WHEN: Today, Tuesday, September 1
Republican Gov. Scott Walker became a hero among conservatives nationally for repeatedly winning battles against Democrats and labor unions in Wisconsin. His current fight pits him against 16 rivals for the 2016 Republican presidential nomination. It's proven difficult so far. After moving to the top of polls in Iowa—the linchpin of his strategy—he has fallen behind real estate mogul Donald Trump and ex-neurosurgeon Ben Carson there. In New Hampshire and nationally, his pitch as an "aggressively normal" Midwesterner has left him lagging even further behind. He sat down with John Harwood during a New Hampshire swing meant to give his campaign new traction.
A partial transcript from Speakeasy with John Harwood featuring Gov. Scott Walker follows. All references must be sourced to CNBC.com:
WALKER: My kinda sandwich.
WALKER: To me, ham and cheese is something I've had for-- boy, about 25 years. Two ham and cheese sandwiches most days packed in a brown bag. Obviously, I can't pack it myself these days, so we usually pick it up somewhere on the road.
HARWOOD: When you call yourself aggressively normal, what do you mean to communicate about what you are and what you aren't?
WALKER: I'm just a normal guy. I'm a guy from-- you know, who's got a wife and two kids. Happen to have a Harley.
HARWOOD: But on the other hand, what is aggressively normal about a career politician, which is what you are?
WALKER: Well, public servant. I mean I'm somebody who-- worked my way through college and I—
HARWOOD: That's not what Donald Trump says.
WALKER: No, but I mean think about this. A career politician, in my mind, is somebody who's been in Congress for 25 years.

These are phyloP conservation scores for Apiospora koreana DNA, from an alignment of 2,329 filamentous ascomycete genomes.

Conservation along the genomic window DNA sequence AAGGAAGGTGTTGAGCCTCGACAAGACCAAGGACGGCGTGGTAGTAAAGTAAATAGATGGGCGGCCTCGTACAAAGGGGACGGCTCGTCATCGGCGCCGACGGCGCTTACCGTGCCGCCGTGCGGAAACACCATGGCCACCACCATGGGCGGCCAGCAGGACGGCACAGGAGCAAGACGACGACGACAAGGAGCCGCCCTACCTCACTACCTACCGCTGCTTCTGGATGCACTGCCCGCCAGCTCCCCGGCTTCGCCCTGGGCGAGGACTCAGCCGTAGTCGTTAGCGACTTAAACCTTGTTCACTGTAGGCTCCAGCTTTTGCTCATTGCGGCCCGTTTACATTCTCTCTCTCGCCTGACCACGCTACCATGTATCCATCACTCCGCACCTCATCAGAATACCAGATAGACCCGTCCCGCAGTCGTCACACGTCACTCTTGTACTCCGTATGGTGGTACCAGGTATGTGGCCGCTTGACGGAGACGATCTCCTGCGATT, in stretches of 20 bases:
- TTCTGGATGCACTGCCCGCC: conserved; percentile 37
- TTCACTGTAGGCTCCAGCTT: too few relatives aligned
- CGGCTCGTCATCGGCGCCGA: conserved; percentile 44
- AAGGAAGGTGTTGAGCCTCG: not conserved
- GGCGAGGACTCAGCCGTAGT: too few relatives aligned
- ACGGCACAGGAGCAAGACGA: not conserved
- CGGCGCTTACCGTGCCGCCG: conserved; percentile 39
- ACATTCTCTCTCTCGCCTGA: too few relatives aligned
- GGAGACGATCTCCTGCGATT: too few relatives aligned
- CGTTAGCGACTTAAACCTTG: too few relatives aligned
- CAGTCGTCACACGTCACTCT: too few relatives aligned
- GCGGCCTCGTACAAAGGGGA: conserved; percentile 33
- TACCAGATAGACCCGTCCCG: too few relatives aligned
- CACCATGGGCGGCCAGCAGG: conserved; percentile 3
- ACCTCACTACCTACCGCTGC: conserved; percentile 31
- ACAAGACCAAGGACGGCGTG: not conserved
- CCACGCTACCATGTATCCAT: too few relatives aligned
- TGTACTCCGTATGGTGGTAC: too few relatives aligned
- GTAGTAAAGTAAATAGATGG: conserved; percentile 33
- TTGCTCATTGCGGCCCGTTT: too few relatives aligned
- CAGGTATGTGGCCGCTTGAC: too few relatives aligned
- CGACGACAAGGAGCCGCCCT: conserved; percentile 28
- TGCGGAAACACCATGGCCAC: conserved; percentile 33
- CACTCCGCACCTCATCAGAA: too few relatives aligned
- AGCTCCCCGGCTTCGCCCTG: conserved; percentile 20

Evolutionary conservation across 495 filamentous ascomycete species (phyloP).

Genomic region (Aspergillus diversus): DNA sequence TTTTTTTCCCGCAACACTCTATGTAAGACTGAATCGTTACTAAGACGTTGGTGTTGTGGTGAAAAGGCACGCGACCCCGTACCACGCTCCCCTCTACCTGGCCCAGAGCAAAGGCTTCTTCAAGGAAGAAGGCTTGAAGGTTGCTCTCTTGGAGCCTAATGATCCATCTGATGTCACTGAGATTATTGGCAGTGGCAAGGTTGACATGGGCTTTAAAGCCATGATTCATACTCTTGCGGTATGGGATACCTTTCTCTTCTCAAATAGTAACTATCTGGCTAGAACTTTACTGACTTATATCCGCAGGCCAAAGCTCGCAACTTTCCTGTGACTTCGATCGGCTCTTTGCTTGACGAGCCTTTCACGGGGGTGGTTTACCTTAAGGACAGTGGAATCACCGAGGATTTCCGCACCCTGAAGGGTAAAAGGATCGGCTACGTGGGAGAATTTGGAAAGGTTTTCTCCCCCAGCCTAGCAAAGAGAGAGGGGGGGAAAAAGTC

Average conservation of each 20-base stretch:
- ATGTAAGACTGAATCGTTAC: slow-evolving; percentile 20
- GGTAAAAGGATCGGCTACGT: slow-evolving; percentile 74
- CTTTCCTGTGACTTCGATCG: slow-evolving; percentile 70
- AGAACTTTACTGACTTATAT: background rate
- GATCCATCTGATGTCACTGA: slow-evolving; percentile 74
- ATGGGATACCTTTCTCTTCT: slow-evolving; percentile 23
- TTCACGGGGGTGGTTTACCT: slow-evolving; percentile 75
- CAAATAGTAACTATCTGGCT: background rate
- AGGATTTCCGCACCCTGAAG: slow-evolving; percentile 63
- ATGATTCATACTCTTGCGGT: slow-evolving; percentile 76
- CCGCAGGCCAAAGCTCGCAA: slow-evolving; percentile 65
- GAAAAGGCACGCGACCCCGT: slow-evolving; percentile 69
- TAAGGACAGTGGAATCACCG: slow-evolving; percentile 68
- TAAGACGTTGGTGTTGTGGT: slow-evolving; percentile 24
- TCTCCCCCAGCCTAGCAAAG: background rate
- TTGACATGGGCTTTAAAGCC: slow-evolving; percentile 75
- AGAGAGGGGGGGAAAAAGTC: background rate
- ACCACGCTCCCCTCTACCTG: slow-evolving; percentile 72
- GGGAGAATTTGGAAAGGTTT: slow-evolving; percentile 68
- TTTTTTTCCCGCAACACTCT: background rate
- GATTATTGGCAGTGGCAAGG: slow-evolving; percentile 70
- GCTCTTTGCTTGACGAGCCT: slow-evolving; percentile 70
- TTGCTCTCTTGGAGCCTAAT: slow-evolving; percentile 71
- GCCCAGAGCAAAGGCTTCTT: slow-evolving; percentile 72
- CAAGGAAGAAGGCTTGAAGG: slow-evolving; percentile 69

HARWOOD: He said career politicians are what our problem is.
WALKER: Well, and I-- and I--
HARWOOD: 'Cause they don't do anything.
WALKER: And I think he's right. But-- but part of the reason why he gave me money in the recall election and the reelec-- and never asked me for anything in return--
WALKER: --was 'cause he said unlike a lot of those politicians in Washington. His words were, to me, "I like you 'cause you're a fighter."
HARWOOD: Nobody hugs Ronald Reagan closer than you do. He had in 1980, an electorate that was 88% white. And so did you in Wisconsin in 2014, I believe. That is not a winning formula nationally, because the national electorate is not 88% white.
WALKER: Nation as a whole is not gonna elect the next president. Twelve states are. Wisconsin's one of 'em. I'm sittin' in another one right now, New Hampshire. And how we're gonna win-- is, in a way, similar to how we won Wisconsin.
HARWOOD: What is Scott Walker's modern day version of the Reagan agenda on taxes?
WALKER: Well, we're gonna lay that out in about a month and a half.
HARWOOD: Should we look for something like-- Reagan '86 tax reform? I don't mean precisely, but like it, small number of rates-- marginal rate under 30%.
HARWOOD: Is that the kinda thing that you're gonna do?
WALKER: Yeah, that's a kinda-- that's a kind-- 'cause to me, again I believe, personally, what Reagan did was very effective. We need to get back to that kinda growth going forward.
HARWOOD: You talk about fighting and winning. Sometimes when I hear that, it sounds to me like the emphasis is on the fighting, almost like you're running to be the hockey team enforcer.
WALKER: Well, I think right now people do want a fight in America. People mistakenly think the fighting in Washington is what people are angry about. The fighting in Washington makes people angry because each side fights each other and nothing gets done. I think that's part of the appeal to some of the candidates who don't have elected offices experience is they say, "Hey, these guys are plain spoken. I think they might get things done." That's great. But if you want a proven track record of somebody who did exactly that, then I'm your guy.
HARWOOD: Governor thanks so much for doing this.
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